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ELLERY QUEEN. The French Powder Mystery (1930).

02 Jan

As a straight-up intellectual puzzler, this sophomore effort by Queen is highly satisfying. Start with the discovery of the body, which occurs in front of a crowd of passers-by who have stopped to view an exhibition of modern furniture in a display window at French’s, a Fifth Avenue department store. FrenchPowder.jpg A demonstrator presses a button to open an automated bed, and out topples the corpse of Winifred French, wife of the store’s owner. Why, asks Ellery Queen, the foppish but brilliant son of Inspector Richard Queen, would a murderer leave his or her victim in such unlikely place? Proceed now to the investigation that follows, an elaborate sequence of crime reconstruction, alibi deconstruction, and over-the-top theory construction in which Ellery talks and talks, and then thinks, and then twirls his pince-nez, and then talks some more. The talking and the pince-nez twirling date the novel badly, and will annoy many readers today, yet behind all of the stagy chatter is a driving sense of logical momentum that feels fresh and energetic. Lastly, join Ellery for a gather-everyone-together scene in which he lays out (literally) a broad array of vintage clues—from monogrammed keys and lipstick cases to playing cards and custom-made cigarettes, from a missing razor blade to a pair of onyx bookends—and stacks them (figuratively) into a perfect edifice of reason. All the same, while Queen (the author) orchestrates physical and circumstantial data with a masterly hand, he is laughably maladroit in his treatment of human material. He pulls off a neat trick by withholding the culprit’s name until the final two words of the book, but he never gets around to making readers care about why Mrs. French lived or died.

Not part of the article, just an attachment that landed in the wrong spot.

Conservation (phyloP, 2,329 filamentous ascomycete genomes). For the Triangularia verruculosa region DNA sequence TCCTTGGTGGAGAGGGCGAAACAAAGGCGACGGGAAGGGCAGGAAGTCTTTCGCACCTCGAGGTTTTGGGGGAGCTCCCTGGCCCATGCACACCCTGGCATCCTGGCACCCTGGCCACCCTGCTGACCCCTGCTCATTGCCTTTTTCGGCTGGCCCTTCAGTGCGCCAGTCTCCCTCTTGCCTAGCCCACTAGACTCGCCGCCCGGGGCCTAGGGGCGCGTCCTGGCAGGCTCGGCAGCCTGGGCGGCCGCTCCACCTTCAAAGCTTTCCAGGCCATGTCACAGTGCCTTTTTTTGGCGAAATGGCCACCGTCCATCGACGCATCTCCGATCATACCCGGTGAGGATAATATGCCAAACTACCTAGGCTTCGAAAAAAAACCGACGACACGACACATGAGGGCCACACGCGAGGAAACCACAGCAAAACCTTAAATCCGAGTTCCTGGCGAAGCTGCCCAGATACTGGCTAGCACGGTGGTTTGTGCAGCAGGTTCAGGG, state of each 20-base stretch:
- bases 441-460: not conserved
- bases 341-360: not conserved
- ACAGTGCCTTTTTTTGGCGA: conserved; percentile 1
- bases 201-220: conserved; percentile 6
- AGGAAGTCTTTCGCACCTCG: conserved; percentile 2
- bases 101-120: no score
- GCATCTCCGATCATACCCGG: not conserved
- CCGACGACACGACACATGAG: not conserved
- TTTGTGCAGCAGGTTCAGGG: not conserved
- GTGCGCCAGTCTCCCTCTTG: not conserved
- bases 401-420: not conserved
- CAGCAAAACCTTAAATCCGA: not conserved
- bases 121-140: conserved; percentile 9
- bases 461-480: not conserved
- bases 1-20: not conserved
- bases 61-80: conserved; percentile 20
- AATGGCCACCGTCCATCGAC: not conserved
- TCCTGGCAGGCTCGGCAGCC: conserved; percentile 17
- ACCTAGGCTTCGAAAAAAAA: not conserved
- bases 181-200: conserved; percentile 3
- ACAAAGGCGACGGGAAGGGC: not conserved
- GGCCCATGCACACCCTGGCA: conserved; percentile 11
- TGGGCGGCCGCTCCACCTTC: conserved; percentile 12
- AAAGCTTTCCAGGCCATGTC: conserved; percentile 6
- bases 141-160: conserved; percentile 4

[ADDENDUM: Despite the negative note on which I ended this review, The French Powder Mystery occupies a warm spot in my critical heart. It’s the first Queen novel that I read, and perhaps the first classic detective novel not written by Agatha Christie that I encountered. And it blew my tender teenage mind. (To be sure, my young mind was nimble and capacious enough to get blown several times during my initial explorations of the genre.) The very contrivances that I now frown upon or smile at—the pasteboard characters, the arch theatricality of the crime scene, the obsessive dissection of a few physical clues, the gimmick ending—were crucial in enlarging my perspective on what a mystery tale could be.]

 
4 Comments

Posted by on January 2, 2019 in American, Golden Age, Puzzle

 

4 responses to “ELLERY QUEEN. The French Powder Mystery (1930).

  1. thegreencapsule

    January 3, 2019 at 9:16 AM

    I can’t share your enthusiasm for this one – it was grueling to make it through. The highlight was the denouement, although I recall some of the logic as being fragile. Still a dramatic finish.

     
    • Mike

      January 3, 2019 at 4:07 PM

      That’s a fair assessment. I did my best to temper my enthusiasm in this review, since I’m well aware of the book’s flaws. As I say, a lot of my enjoyment of TFPM derives from circumstances that are external to the actual story. I could add that I’m an easy mark for tales with a “Manhattan in its heyday” ambience, and this novel has that quality in abundance. (Similarly, I very much enjoy the Philo Vance series—an acquired taste that many people are happy not to acquire.)

       
  2. Ken B

    January 6, 2019 at 8:33 PM

    I read this 40 years ago, and loved it. I doubt I could read it or anything like it now. I no longer have the patience for 40 pages on why a pink pipe cleaner proves a left handed murderer. But in memory this and Chinese Orange are my favorite EQ.

     
    • Mike

      January 7, 2019 at 10:41 AM

      Thanks for the welcome comment, Ken. My favorite Period 1 EQ novels (to use Francis Nevins’s classification) are “Egyptian Cross” and “Siamese Twin.” Those works have decent puzzle elements, but they also feature narrative or atmospheric qualities that lift them above others in that early run of titles. It may be, as you imply and as my experience bears out, that novels like “French Powder”—which focus relentlessly on forensic investigation and “pure ratiocination,” as Queen called it—appeal mainly to young minds.

       

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